Men’s and Women’s Swim and Dive succeed at NCAA Division II Championships

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The University of Indianapolis Men’s and Women’s Swim and Dive team stole the show at the NCAA Division II Championships on March 12, with the men’s team placing third and the women’s team placing second, the highest finish in program history, according to UIndy Athletics

Interim Head Coach Brent Noble said the team had high expectations going into the championship, but the overriding emotion is motivation to continue to do more. It was going to take a good meet to do better than fourth on either side, he said, and second and third were good finishes the team had to earn. 

“We have a lot of third-place trophies,” Noble said. “The men had been third three times already before this year. The women were third last year. So I think that’s a stepping stone goal, to break the string of thirds. So that was good. We had a lot of talent, a lot of good performances performed well. But it’s a stepping stone.”

Photo Contributed by UIndy Athletics According to UIndy Athletics, the Women’s Swim and Dive team finished as the runner-up team with 423 total points. The Men’s Swim and Dive team finished in third place for the third straight year as they earned a total of 413 points, according to UIndy Athletics.

Noble said there were many moments from the weekend that stood out, including relay wins and dominating on the diving boards, but there was a top to bottom aspect during the weekend.

“I think the difference this year is we had very, very few athletes who went and didn’t score at all, which, qualifying is one step, but getting there and making a final heat and scoring is another good top to bottom,” Noble said. “And a lot of people …  like Isabella Revstedt is one that didn’t score last year individually. And she ended up pulling out a 200[-meter] backstroke that we didn’t expect. And so there was a lot of that up and down, that helped us.”

Senior Marizel Van Jaarsveld was one of the most successful swimmers on the women’s team at the championship, capturing titles in both her 200 and 400-meter individual medleys (IM), second in the 100-meter breaststroke and third in the 200-meter breaststroke, according to SwimCloud. Jaarsveld said it felt amazing to score so well, especially because it is her last year of college swimming. These achievements were something she was aiming for, she said, and she is happy to go out with a bang. The event that stood out the most for Jaarsveld at the championship was the 400 IM, she said.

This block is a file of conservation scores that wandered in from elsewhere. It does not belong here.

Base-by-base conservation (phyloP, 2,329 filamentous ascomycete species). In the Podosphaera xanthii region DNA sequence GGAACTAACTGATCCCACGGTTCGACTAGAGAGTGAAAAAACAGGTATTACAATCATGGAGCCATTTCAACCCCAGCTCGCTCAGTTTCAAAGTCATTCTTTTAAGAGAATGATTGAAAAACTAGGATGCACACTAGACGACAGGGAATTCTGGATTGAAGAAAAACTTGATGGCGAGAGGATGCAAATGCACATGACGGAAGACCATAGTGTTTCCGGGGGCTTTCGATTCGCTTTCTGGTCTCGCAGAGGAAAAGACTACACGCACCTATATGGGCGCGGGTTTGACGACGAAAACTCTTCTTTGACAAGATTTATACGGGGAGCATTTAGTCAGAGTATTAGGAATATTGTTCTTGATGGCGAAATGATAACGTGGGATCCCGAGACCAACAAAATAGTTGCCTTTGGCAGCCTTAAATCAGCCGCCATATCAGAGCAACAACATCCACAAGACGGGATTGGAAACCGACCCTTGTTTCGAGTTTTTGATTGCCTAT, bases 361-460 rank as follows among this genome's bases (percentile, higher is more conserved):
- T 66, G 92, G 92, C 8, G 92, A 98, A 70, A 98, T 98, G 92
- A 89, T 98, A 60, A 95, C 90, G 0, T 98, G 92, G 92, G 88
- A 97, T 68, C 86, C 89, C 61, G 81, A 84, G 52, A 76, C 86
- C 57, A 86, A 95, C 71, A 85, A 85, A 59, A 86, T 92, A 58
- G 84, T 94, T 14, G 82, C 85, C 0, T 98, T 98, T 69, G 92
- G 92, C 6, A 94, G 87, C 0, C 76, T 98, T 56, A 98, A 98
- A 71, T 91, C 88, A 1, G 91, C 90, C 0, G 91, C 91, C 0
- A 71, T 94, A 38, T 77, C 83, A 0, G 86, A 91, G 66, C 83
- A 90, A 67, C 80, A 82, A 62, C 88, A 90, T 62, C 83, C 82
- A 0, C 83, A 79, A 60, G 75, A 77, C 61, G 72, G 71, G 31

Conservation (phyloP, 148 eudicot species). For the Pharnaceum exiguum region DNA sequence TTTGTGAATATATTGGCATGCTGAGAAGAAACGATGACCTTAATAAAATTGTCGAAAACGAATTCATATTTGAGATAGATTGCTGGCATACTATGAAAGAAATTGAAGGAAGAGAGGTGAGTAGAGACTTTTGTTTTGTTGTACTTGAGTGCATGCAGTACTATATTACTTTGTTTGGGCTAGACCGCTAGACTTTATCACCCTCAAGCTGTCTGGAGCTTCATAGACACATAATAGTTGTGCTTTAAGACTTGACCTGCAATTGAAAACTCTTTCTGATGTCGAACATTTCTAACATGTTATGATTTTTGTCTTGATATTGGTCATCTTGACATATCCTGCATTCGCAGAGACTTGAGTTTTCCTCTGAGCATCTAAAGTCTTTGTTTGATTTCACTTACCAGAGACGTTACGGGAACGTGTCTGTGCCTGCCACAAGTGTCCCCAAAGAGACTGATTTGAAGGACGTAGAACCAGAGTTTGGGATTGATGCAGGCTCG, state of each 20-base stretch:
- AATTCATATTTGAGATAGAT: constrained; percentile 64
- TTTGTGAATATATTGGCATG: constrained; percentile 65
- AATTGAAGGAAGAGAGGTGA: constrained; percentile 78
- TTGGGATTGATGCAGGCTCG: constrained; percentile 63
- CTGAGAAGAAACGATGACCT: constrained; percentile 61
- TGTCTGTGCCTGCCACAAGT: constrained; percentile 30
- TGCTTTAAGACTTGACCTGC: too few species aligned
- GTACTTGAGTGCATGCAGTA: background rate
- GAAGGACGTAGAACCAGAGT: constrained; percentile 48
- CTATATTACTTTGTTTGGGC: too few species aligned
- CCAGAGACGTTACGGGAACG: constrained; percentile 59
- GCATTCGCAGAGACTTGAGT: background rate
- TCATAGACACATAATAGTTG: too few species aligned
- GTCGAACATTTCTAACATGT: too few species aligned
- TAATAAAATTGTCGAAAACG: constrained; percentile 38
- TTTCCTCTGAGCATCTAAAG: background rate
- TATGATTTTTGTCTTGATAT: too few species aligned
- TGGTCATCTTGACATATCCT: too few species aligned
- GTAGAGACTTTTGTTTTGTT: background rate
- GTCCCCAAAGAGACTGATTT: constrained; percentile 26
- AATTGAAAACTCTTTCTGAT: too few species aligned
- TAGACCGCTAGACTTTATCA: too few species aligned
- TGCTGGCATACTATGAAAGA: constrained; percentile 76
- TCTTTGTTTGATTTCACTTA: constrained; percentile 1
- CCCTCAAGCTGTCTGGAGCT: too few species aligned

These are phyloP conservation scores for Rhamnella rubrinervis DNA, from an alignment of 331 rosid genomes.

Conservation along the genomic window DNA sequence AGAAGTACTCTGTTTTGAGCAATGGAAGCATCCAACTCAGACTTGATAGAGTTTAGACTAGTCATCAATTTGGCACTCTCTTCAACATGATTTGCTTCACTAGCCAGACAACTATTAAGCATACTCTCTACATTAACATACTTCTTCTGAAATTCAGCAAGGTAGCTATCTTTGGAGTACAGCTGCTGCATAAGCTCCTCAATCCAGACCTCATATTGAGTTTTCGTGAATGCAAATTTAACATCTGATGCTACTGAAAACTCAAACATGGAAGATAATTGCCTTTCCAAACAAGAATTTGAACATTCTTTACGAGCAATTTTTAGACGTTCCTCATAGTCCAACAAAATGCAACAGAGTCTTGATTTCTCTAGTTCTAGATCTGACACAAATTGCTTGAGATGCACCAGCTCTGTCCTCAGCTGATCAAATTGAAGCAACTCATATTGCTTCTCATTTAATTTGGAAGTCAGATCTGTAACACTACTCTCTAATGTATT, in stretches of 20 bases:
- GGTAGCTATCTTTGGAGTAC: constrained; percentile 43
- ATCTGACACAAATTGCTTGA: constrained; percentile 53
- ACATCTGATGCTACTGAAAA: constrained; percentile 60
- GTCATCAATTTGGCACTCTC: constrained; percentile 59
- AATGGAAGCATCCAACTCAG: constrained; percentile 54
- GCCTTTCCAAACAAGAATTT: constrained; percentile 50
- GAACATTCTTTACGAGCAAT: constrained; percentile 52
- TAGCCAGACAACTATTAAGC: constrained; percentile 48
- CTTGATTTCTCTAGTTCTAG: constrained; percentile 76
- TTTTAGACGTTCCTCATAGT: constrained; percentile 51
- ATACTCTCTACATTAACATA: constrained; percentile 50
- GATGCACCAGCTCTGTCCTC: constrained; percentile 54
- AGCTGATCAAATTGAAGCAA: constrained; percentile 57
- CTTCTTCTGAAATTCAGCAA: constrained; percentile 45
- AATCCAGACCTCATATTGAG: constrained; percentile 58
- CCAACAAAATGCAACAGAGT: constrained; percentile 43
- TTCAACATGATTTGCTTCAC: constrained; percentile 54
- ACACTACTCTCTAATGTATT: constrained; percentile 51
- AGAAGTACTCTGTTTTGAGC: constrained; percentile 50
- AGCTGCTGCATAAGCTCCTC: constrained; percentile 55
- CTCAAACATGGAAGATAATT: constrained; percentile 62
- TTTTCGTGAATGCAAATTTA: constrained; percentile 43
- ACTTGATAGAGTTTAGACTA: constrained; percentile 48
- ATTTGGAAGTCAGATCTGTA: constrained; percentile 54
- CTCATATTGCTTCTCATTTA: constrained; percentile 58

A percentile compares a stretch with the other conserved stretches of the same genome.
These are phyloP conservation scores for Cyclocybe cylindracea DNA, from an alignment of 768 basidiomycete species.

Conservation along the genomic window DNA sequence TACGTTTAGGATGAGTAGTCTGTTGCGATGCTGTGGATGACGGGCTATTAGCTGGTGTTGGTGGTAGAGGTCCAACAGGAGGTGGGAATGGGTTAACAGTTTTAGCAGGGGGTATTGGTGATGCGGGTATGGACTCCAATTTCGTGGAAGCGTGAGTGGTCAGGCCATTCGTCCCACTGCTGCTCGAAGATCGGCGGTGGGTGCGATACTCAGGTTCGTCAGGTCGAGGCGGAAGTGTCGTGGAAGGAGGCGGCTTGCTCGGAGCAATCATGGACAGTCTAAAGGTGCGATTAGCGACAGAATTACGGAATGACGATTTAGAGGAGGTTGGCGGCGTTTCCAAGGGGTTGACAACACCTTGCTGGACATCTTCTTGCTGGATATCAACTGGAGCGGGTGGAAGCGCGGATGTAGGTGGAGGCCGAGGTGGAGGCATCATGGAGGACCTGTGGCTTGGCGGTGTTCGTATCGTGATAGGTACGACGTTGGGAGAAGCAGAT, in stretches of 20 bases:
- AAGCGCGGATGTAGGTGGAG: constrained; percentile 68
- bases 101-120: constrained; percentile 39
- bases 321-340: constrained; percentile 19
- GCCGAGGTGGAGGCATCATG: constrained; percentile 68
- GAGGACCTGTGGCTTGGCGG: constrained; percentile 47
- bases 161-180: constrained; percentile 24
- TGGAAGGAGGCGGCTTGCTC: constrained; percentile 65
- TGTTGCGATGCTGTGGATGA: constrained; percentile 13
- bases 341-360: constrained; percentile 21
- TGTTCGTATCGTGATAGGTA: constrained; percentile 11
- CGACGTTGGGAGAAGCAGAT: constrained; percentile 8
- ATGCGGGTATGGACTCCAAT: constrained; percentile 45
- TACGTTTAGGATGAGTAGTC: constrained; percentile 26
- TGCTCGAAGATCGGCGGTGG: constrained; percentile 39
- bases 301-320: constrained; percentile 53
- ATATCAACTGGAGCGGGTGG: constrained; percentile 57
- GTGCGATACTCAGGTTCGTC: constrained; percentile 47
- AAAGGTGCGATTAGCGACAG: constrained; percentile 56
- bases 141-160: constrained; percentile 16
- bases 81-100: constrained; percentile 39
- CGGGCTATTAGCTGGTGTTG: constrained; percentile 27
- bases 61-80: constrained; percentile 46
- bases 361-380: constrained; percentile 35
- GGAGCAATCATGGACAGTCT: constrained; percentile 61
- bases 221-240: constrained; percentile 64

“In that race, my goggles actually filled up with water. So I couldn’t see the race,” Jaarsveld said. “And I just raced with my heart and did a time that I’ve never done before and broke the school record. And I was so happy with that race, just because I could put all of the things that gone wrong aside and still perform. And that showed me that [it] was a really good race to be able to do that.”

Junior Cade Hammond dominated as well, placing first place for the one-meter dive and fourth place for the three-meter dive, according to SwimCloud. Overall, Hammond said he had a tough season mentally, and having Diving Coach Dave McKown be understanding but also push Hammond beyond himself was a major contributor to his success, in addition to his teammates, friends and his girlfriend. For Hammond, he said winning the national title was a major accomplishment, but the three-meter dives were more difficult because he had not done some of them since before COVID-19, but it was still a personal victory.

“I was watching the scoreboard. And I just remember, seeing that freaking out and just kind of like, falling to my knees real quick, because I didn’t believe it, and just kind of a blur from there,” Hammond said. “And then three-meter, I was just really surprised to even make it to finals, let alone to be a point or two away from getting a podium. I set my expectations very low on three-meter and really surprised myself, I think, so that was cool.”

Noble said the teams are a group of very talented people in order to build a group with principles that are held in high regard. They all care about each other, work hard together and are determined to accomplish big goals individually and as a group, he said.

“Swimming is a sport where you put your face in the water, and you go, and you work hard,” Noble said. “And diving is a sport where you stand on the board, and you stare down something pretty daunting. And so they come every day, and they do it. And your coaches and athletes, we just have worked hard at it with these goals that we were confident we could attain.”

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